Abu Dhabi National Oil Company (ADNOC) is looking to float some of its services businesses and enter tie-ups with global investors to help it create new revenue streams and secure more market access.
ADNOC said on Monday it has already begun talks about the planned partnerships and expects to announce them this year.
Plans to list some of ADNOC’s services businesses come as other Gulf states, such as Saudi Arabia and Oman, have also embarked on floating energy assets in an era of cheap crude.
Saudi oil company Aramco is planning a listing next year to raise as much as $100bn to invest in new industries, as the kingdom seeks to diversify beyond oil exports as part of its “Vision 2030” plan.
However, ADNOC only plans to list minority stakes in some of its services businesses on local equity markets, rather than an initial public offering (IPO) of the holding company, its chief executive Sultan al-Jaber told The National newspaper.
“ADNOC will remain fully owned by the government of Abu Dhabi,” he said in an interview whose contents were later confirmed by the company in a statement.
“This is very much in line with what other Middle East or oil producing countries are looking into due to the low oil price environment,” Abishek Deshpande, chief energy analyst at Natixis, said of the ADNOC plans.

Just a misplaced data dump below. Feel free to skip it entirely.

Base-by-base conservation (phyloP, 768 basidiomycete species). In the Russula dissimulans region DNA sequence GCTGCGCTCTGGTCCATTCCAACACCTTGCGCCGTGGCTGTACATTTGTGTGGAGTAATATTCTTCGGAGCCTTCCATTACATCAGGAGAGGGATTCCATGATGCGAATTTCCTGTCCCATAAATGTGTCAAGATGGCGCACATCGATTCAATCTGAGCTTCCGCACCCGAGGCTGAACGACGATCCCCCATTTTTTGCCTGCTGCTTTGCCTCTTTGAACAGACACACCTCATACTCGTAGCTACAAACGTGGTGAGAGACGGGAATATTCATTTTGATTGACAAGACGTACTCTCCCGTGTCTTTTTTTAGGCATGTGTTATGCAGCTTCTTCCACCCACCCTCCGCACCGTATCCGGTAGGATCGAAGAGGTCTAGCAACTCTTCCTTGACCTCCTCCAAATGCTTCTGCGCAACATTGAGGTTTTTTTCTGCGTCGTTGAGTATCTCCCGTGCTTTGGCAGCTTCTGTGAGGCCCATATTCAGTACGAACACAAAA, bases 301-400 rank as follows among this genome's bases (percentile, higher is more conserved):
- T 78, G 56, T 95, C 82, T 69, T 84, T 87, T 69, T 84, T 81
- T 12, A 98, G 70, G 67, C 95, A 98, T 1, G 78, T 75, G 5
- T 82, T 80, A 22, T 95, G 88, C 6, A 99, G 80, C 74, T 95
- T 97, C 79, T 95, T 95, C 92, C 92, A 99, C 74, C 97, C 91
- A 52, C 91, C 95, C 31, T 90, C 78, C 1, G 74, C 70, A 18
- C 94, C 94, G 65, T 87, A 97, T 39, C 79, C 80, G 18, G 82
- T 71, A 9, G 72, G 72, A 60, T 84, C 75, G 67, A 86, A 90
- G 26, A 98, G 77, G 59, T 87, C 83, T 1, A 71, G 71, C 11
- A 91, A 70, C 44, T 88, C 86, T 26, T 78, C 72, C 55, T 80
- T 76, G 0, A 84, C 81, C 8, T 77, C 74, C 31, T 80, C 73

Oman said earlier this year it planned to offer shares in some state-owned downstream energy companies to the public.
“All these countries have their own version of (Saudi Arabia’s) Vision 2030 that include a significant diversification component,” Helima Croft, global head of commodity strategy at RBC Capital Markets LLC, said, adding it raised the question of whether Kuwait Petroleum Corp could be next.
ADNOC has been talking to banks about the listings, with the company’s profitable businesses likely to be floated, a source familiar with the deal said.
The group has already begun to rationalise its businesses and a merger of three of its shipping and marine services businesses is expected to be completed by the end of the year.
It also has another services business called ADNOC Distribution which operates service stations across the United Arab Emirates and supplies aviation fuels.
ADNOC is seeking “large trading houses, international pension funds, private equity investors and global infrastructure specialists rather than just national oil companies and international oil companies,” the National, an Abu Dhabi-based newspaper, reported.
It is looking to the new investors to support it in securing market access for its products, especially in Asia and a new co-investment approach would lead to a “more open partnership model”, Jaber said.
The company would remain the major shareholder but would offer “strategic partnerships and co-investments across our service and refining businesses and select infrastructure assets, such as ADNOC pipelines and storage facilities” he said.
Potential areas for partnership include the development and expansion of a leading, regional drilling company and a new energy infrastructure venture as well as downstream ventures, The National reported.